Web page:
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Why Have Trees In Woodbridge Meadows Been Shrouded?

Published on: 7 Mar, 2019
Updated on: 8 Mar, 2019

Those passing along Woodbridge Meadows have probably wondered about the mysterious shrouding of trees on the empty Walnut Tree Park site.

Installation art or mitigation to prevent birds nesting on a construction site?

There is a planning application on the site for a residence for students with 361 units. It was submitted in November 2018 but has not yet been approved.

Is it an art installation or a sign that the owner of the plot is gearing up to carry out work there soon?

The answer is likely that the contractor is looking to prevent birds nesting in the trees now, in a bid to avoid delays later to the project should approval be given.


Plan of the proposed student residences on Woodbridge Meadows.

View of the proposed five and six storey high student residences.

Contractors are required by law (Wildlife and Countryside Act 1981) to avoid impact on nesting birds when carrying out their work. To avoid that, the contractor drapes the trees with the gauze to prevent birds nesting in them.

Some of the trees on the site, mainly walnut but also one silver birch, are protected under Tree Protection Orders (TPOs).

Shrouded tree on Woodbridge Meadows.

There are several objections to the application including the Environment Agency on flood risk grounds and the Guildford Society on the amount of student accommodation in the town rather than on campus, among other reasons. The National Trust has objected to the height of the proposed buildings next to the river.

A previous application in 2017 for 191 apartments and up to 12 stories high had been withdrawn after objections to the plans.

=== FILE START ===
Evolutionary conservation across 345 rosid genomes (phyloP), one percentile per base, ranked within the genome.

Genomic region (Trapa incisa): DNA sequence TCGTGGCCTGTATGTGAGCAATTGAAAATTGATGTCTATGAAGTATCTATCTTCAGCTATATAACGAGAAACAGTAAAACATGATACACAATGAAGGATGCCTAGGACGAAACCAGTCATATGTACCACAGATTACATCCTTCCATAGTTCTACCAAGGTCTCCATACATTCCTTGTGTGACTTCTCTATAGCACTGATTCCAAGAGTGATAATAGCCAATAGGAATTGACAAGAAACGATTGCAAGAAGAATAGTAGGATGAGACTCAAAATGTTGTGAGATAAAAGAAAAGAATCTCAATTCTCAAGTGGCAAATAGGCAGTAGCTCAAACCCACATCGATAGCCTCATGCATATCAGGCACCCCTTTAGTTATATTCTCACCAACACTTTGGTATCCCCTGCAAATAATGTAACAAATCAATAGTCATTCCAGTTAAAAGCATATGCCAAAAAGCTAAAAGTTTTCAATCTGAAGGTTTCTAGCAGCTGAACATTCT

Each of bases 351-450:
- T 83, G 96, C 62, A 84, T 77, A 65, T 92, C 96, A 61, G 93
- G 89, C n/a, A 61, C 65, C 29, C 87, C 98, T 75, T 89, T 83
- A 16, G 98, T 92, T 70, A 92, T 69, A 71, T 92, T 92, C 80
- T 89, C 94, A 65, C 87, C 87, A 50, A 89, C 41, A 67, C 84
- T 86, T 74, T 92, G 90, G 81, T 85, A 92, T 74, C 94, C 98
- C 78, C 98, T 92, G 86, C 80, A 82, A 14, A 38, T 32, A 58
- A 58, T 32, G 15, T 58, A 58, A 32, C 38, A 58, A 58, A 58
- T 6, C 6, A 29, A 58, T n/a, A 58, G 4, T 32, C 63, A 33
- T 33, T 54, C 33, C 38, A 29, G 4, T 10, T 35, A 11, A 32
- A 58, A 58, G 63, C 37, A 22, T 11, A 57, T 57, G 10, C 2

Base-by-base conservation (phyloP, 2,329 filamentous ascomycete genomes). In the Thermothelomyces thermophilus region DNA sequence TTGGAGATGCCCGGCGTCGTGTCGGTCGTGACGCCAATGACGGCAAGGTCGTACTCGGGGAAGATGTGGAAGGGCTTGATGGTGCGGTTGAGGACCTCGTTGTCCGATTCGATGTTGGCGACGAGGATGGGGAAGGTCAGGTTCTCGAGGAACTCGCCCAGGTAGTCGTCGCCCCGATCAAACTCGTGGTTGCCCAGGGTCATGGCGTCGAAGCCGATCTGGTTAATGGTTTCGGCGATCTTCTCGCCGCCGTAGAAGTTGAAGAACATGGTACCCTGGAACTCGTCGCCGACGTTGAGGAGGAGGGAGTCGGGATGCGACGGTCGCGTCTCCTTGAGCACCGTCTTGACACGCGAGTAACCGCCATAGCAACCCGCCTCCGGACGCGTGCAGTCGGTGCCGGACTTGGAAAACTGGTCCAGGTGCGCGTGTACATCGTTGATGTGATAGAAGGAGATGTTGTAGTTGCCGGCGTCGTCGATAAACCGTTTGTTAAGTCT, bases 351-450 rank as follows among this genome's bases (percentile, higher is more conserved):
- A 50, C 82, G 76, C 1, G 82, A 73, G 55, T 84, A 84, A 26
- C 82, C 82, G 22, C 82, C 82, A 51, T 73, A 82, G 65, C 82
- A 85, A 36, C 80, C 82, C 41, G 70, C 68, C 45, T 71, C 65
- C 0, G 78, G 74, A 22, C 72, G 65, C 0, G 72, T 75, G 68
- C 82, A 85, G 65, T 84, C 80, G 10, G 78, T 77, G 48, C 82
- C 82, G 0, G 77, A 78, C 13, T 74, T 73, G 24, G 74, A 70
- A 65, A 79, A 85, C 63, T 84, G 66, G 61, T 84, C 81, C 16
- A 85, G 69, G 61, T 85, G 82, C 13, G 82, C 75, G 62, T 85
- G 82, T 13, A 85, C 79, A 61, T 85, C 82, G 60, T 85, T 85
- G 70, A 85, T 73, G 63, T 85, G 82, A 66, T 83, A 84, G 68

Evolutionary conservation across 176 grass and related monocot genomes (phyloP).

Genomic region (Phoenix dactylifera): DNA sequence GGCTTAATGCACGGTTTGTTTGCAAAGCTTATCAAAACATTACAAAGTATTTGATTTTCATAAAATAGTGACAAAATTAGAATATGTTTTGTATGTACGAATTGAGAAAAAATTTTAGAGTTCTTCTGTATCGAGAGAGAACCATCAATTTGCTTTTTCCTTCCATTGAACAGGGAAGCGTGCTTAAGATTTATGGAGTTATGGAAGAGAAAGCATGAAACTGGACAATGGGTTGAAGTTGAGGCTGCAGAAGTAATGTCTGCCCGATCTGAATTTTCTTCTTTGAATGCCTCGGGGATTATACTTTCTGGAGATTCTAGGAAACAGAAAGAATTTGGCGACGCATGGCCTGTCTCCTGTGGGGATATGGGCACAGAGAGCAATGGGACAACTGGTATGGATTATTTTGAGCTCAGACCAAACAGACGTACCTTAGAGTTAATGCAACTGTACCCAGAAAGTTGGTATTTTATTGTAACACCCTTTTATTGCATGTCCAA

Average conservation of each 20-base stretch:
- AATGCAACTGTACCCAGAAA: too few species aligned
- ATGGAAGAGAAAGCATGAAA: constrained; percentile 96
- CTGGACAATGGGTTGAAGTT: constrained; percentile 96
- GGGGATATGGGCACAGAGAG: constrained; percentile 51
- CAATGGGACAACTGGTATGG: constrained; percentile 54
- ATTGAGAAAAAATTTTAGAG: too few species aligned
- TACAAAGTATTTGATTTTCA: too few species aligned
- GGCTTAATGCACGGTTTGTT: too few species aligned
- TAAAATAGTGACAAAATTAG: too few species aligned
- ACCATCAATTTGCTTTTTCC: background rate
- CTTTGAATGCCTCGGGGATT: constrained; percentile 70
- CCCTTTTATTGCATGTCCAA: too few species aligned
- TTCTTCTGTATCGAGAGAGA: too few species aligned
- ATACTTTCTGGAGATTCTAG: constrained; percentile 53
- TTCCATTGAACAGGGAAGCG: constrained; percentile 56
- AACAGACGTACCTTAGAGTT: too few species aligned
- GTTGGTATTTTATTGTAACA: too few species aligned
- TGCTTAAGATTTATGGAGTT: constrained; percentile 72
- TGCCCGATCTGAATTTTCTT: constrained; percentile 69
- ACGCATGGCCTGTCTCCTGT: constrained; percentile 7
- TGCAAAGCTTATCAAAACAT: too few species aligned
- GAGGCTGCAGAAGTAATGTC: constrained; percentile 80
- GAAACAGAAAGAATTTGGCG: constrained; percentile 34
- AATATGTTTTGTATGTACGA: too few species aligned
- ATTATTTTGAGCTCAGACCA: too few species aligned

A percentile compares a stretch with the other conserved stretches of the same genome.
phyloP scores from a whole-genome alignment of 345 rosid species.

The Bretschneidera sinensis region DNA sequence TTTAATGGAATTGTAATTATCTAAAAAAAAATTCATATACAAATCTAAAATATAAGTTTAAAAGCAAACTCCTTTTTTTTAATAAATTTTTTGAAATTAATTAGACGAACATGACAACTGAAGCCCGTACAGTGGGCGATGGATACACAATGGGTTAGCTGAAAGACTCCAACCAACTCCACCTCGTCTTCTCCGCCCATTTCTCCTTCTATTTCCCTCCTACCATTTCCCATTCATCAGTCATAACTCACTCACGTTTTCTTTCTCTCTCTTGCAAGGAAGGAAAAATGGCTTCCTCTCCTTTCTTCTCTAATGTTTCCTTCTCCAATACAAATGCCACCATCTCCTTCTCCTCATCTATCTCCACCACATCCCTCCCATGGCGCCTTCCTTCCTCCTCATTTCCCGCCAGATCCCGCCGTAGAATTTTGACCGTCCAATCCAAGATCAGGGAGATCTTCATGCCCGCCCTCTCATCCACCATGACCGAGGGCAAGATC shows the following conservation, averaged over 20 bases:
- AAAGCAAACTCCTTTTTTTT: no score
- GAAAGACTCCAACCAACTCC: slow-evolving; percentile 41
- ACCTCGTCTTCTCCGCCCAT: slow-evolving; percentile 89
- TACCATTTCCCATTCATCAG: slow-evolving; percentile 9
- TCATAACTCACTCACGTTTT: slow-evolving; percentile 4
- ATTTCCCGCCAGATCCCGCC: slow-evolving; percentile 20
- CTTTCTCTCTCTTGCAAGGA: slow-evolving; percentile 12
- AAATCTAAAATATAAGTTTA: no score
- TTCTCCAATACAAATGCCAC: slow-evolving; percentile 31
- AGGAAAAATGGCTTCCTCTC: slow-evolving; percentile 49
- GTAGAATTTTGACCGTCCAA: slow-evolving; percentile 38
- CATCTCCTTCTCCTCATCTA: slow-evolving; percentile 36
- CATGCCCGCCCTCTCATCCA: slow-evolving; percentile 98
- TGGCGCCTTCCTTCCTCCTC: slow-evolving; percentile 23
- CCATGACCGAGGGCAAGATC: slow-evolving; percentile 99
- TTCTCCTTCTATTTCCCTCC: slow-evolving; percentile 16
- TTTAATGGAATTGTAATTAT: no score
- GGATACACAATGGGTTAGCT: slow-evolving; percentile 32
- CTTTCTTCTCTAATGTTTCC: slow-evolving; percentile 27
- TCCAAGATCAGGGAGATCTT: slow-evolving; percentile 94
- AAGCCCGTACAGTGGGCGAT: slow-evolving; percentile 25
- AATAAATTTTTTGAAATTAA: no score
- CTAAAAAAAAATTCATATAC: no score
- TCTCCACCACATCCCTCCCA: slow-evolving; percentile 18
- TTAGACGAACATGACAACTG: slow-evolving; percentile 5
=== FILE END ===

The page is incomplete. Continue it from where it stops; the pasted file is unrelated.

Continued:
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Responses to Why Have Trees In Woodbridge Meadows Been Shrouded?

  1. Adam Aaronson Reply

    March 10, 2019 at 1:25 pm

    I think this is a condition known as GDS – Greedy Developer Syndrome. Nesting birds are an impediment to developers who don’t want building to be slowed down by those pesky regulations about disturbing wildlife. Closely related to GLS – Greedy Landlord Syndrome. There’s a lot of it about.

  2. Sue Warner Reply

    March 10, 2019 at 2:23 pm

    They did that at Sainburys at Brookwood before chopping them all down. Preservation orders aren’t worth the paper they’re written on – they chopped down the walnut tree by walnut bridge so they could put a bike rack in. I agree with Adam GDS!

  3. Susan Parker Reply

    March 11, 2019 at 7:59 am

    Netting trees and hedges is utterly unacceptable. it is supposed to prevent birds nesting, but can lead to birds being trapped in the netting and dying, To do this in order to accommodate a possible future planning application is appalling.

  4. Adam Aaronson Reply

    March 11, 2019 at 11:21 pm

    Councillor Spooner has tweeted the following yesterday afternoon: “I am pleased to advise that the developer responsible for netting the trees is removing the nets within 48 hours. 11 trees were netted in total all on land controlled by developer. No planning permission has been granted on the site to date”

  5. Alan Davies Reply

    March 12, 2019 at 12:33 pm

    Cllr Spooner seems to involve himself in everything. I thought there is an Executive of Conservative councillors who are each supposed to do something. Can they not be used?

    Cllr Spooner is the lead councillor for planning and development in addition to his role as council leader. Ed

  6. Harry Elson Reply

    March 14, 2019 at 7:07 am

    It’s “Carry On Up The Development!”. What a farce.

    What on earth is happening to local planning? We need housing for local people, not students. The residents of Guildford need some backbone to end these arbitrary decisions.

    I am seeing the incursion into the green belt at Keens Lane which has no backing from all of the local residents. The Walnut Tree Close site is ideal for housing for local people using a brownfield site close to the town. No one is concerned about the birds and wildlife. At Keens Lane, I saw a kingfisher this morning. Goodbye to all that.

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